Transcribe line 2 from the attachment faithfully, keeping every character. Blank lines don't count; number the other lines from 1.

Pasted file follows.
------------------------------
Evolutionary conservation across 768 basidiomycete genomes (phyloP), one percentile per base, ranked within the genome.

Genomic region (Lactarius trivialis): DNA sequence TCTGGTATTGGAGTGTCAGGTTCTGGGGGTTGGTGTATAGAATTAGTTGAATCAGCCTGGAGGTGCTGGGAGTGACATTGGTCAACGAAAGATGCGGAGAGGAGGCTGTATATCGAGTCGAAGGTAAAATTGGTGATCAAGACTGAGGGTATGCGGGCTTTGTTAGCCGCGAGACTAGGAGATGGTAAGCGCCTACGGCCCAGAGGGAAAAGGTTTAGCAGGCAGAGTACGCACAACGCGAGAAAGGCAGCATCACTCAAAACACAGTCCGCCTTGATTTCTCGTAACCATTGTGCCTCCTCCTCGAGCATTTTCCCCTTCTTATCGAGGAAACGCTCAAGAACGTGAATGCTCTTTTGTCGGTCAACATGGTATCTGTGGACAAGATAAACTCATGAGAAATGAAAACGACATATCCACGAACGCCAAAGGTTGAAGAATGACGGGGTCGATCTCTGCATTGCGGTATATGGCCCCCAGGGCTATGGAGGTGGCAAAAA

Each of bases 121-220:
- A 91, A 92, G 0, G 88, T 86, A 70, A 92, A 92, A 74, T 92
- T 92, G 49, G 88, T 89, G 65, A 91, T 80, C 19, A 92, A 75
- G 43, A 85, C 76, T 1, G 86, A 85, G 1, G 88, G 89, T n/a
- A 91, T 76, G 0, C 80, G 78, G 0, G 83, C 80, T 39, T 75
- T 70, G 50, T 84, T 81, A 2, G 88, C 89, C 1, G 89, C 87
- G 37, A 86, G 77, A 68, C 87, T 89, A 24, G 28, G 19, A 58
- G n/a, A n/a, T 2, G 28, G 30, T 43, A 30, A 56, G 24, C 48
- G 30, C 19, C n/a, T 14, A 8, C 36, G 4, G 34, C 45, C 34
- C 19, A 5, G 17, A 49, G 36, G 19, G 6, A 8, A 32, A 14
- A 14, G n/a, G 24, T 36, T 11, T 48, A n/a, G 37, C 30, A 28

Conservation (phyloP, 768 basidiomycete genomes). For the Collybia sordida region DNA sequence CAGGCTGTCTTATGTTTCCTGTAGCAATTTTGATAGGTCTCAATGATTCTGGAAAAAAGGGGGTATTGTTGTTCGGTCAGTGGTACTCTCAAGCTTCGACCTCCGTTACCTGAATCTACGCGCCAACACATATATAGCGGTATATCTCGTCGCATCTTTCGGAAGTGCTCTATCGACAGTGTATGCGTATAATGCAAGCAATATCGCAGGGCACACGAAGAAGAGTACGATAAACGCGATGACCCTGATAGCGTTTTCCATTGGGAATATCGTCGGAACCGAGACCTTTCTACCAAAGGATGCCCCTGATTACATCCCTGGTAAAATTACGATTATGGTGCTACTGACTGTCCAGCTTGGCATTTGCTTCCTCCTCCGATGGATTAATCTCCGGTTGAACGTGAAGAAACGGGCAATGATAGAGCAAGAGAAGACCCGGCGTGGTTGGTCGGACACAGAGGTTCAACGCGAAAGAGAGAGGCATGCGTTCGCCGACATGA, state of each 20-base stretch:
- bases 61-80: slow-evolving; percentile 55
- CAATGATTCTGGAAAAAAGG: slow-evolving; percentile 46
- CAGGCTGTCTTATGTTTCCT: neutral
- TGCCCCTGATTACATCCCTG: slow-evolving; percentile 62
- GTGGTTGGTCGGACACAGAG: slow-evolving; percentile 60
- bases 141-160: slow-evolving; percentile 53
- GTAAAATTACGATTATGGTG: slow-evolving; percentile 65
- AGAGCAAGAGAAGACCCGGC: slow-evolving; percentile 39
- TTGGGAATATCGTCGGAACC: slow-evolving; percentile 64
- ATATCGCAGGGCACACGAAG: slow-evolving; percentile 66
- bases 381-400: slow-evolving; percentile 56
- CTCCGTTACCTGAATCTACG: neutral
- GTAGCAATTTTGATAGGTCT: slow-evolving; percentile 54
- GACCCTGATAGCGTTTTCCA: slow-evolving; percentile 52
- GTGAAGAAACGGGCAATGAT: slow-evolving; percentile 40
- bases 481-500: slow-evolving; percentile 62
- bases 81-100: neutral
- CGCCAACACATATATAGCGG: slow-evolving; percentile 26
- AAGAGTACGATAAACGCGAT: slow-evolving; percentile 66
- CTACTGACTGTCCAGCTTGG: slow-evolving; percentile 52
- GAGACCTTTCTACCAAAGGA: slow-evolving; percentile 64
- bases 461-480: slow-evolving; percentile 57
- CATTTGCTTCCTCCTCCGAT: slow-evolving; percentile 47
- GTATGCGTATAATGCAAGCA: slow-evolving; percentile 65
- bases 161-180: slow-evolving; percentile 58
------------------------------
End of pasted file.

Genomic region (Lactarius trivialis): DNA sequence TCTGGTATTGGAGTGTCAGGTTCTGGGGGTTGGTGTATAGAATTAGTTGAATCAGCCTGGAGGTGCTGGGAGTGACATTGGTCAACGAAAGATGCGGAGAGGAGGCTGTATATCGAGTCGAAGGTAAAATTGGTGATCAAGACTGAGGGTATGCGGGCTTTGTTAGCCGCGAGACTAGGAGATGGTAAGCGCCTACGGCCCAGAGGGAAAAGGTTTAGCAGGCAGAGTACGCACAACGCGAGAAAGGCAGCATCACTCAAAACACAGTCCGCCTTGATTTCTCGTAACCATTGTGCCTCCTCCTCGAGCATTTTCCCCTTCTTATCGAGGAAACGCTCAAGAACGTGAATGCTCTTTTGTCGGTCAACATGGTATCTGTGGACAAGATAAACTCATGAGAAATGAAAACGACATATCCACGAACGCCAAAGGTTGAAGAATGACGGGGTCGATCTCTGCATTGCGGTATATGGCCCCCAGGGCTATGGAGGTGGCAAAAA